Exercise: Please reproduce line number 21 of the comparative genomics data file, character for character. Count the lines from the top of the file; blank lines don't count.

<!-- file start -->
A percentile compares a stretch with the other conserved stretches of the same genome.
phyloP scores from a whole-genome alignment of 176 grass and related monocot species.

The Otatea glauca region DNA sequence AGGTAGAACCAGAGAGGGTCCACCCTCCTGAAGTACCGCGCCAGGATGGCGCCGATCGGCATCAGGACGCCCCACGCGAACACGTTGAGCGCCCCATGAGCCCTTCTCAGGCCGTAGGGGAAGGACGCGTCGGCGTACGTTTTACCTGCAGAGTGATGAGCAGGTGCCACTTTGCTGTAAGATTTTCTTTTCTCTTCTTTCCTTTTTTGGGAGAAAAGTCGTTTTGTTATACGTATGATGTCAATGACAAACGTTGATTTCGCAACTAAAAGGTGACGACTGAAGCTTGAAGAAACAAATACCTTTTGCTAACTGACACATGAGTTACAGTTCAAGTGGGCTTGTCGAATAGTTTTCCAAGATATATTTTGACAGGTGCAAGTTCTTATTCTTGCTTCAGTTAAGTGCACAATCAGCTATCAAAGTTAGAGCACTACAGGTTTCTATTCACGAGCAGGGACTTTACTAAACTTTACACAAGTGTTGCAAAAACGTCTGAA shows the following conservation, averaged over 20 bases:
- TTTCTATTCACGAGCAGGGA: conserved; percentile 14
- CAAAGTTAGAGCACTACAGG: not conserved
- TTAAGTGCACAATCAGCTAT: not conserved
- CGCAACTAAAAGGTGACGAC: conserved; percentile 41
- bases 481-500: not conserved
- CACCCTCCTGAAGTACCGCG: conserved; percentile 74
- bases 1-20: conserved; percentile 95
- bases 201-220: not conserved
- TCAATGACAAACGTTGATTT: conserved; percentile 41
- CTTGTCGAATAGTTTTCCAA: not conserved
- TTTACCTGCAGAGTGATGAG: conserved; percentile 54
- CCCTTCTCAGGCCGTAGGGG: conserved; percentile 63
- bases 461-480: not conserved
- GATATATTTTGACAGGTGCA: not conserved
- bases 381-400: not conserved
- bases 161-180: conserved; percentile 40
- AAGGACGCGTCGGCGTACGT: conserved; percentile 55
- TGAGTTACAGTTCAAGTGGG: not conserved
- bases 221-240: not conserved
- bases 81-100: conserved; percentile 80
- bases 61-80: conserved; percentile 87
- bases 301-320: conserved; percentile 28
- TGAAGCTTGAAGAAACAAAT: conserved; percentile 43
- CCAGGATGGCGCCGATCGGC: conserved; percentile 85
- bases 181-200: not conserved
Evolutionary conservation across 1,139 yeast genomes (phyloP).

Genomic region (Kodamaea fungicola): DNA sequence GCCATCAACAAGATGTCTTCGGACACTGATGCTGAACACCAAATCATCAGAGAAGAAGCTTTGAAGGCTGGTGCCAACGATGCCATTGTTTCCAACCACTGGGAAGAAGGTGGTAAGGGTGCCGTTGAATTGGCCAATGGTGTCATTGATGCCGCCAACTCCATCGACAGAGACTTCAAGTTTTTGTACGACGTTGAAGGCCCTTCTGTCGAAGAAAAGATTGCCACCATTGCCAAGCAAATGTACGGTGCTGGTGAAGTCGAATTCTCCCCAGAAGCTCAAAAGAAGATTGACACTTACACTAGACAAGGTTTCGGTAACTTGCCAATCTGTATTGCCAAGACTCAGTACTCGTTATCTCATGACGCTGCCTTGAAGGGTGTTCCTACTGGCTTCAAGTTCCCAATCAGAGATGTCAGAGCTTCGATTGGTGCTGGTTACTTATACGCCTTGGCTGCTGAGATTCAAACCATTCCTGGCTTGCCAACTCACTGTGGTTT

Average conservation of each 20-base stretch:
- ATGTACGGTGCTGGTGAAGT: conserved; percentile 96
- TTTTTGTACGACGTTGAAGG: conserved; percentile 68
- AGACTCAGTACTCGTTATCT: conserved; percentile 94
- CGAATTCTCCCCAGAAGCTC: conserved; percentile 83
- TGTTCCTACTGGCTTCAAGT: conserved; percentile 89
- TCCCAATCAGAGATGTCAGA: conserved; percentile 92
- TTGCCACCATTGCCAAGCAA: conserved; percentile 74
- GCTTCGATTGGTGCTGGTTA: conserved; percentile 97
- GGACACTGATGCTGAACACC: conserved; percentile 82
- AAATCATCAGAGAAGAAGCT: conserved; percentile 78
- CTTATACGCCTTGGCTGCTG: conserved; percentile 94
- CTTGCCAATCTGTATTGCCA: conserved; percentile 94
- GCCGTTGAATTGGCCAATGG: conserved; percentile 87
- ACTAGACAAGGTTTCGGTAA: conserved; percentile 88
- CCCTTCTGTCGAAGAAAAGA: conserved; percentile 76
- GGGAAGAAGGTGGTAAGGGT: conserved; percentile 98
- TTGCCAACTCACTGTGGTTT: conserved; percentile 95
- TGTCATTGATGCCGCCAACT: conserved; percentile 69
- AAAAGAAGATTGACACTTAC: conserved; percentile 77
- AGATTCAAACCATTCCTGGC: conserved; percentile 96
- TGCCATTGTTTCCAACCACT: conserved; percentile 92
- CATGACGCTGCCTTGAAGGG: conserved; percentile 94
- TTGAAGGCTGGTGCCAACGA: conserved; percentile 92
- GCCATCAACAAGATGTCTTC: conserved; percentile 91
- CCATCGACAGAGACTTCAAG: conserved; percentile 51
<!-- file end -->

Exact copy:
- TGAGTTACAGTTCAAGTGGG: not conserved